A comparison of error statistics to those from other mesoscale models with similar resolution covering complex terrains (though in different geographic locations) is performed. Results indicate similar if not smaller error statistics for the current study even though this 2-month reanalysis is conducted in an extremely data-sparse area, lending credence to the reanalysis dataset.

The mean near-surface conditions indicate that variability in the wind and temperature fields arises mainly because of the differential diurnal processes in the region characterized by complex surface characteristics and terrain height. The surface wind over lower elevation, interior, land regions is mostly light and variable, especially in the nocturnal surface layer. The strong signature of diurnal variation of sea–land as well as lake–land circulation is apparent, with convergence over the water during the night and divergence during the day. Likewise, the boundary layer is thus strongly modulated by the diurnal cycle near the surface. The low mean PBL height and light mean winds combine to yield very low ventilation efficiency over the Saudi and Iraqi plains.

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Robin J. Hogan, Lin Tian, Philip R. A. Brown, Christopher D. Westbrook, Andrew J. Heymsfield, and Jon D. Eastment

Abstract

The assumed relationship between ice particle mass and size is profoundly important in radar retrievals of ice clouds, but, for millimeter-wave radars, shape and preferred orientation are important as well. In this paper the authors first examine the consequences of the fact that the widely used “Brown and Francis” mass–size relationship has often been applied to maximum particle dimension observed by aircraft D max rather than to the mean of the particle dimensions in two orthogonal directions D mean, which was originally used by Brown and Francis. Analysis of particle images reveals that D max ≃ 1.25D mean, and therefore, for clouds for which this mass–size relationship holds, the consequences are overestimates of ice water content by around 53% and of Rayleigh-scattering radar reflectivity factor by 3.7 dB. Simultaneous radar and aircraft measurements demonstrate that much better agreement in reflectivity factor is provided by using this mass–size relationship with D mean. The authors then examine the importance of particle shape and fall orientation for millimeter-wave radars. Simultaneous radar measurements and aircraft calculations of differential reflectivity and dual-wavelength ratio are presented to demonstrate that ice particles may usually be treated as horizontally aligned oblate spheroids with an axial ratio of 0.6, consistent with them being aggregates. An accurate formula is presented for the backscatter cross section apparent to a vertically pointing millimeter-wave radar on the basis of a modified version of Rayleigh–Gans theory. It is then shown that the consequence of treating ice particles as Mie-scattering spheres is to substantially underestimate millimeter-wave reflectivity factor when millimeter-sized particles are present, which can lead to retrieved ice water content being overestimated by a factor of 4.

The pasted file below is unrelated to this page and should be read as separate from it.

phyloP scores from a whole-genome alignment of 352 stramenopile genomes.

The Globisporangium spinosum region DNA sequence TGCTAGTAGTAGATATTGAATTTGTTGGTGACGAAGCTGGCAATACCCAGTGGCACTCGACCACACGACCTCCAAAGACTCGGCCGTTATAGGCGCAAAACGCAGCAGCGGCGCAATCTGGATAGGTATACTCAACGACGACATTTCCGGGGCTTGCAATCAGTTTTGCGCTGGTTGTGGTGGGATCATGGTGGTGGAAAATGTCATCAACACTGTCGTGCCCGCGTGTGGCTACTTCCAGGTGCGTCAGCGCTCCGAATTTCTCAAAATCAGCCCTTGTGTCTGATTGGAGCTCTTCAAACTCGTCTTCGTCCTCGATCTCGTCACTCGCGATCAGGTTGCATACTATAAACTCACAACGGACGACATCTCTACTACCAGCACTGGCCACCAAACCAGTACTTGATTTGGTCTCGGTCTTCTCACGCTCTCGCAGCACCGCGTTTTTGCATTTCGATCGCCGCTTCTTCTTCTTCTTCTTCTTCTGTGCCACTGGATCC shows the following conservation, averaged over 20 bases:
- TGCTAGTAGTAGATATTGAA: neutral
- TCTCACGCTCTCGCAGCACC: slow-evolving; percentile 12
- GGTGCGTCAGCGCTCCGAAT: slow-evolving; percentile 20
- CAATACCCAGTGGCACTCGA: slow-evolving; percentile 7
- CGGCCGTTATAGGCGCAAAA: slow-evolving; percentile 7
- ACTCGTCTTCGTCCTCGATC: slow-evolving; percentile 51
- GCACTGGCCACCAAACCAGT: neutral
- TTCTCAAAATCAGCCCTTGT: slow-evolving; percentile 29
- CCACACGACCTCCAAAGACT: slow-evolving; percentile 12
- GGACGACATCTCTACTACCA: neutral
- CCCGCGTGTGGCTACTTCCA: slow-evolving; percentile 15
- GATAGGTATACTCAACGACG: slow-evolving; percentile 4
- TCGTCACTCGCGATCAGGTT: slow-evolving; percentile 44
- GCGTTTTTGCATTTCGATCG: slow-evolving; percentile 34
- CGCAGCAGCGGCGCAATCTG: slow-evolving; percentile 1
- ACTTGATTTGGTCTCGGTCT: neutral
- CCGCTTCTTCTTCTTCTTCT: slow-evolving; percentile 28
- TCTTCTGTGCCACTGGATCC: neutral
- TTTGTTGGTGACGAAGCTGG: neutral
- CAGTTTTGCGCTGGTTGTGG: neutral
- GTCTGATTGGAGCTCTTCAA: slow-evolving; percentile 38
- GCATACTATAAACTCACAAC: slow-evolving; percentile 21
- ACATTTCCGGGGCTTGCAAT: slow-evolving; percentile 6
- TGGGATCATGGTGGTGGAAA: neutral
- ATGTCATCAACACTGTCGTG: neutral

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M. Haeffelin, S. Crewell, A. J. Illingworth, G. Pappalardo, H. Russchenberg, M. Chiriaco, K. Ebell, R. J. Hogan, and F. Madonna
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D. L. Westphal, T. R. Holt, S. W. Chang, N. L. Baker, T. F. Hogan, L. R. Brody, R. A. Godfrey, J. S. Goerss, J. A. Cummings, D. J. Laws, and C. W. Hines

Abstract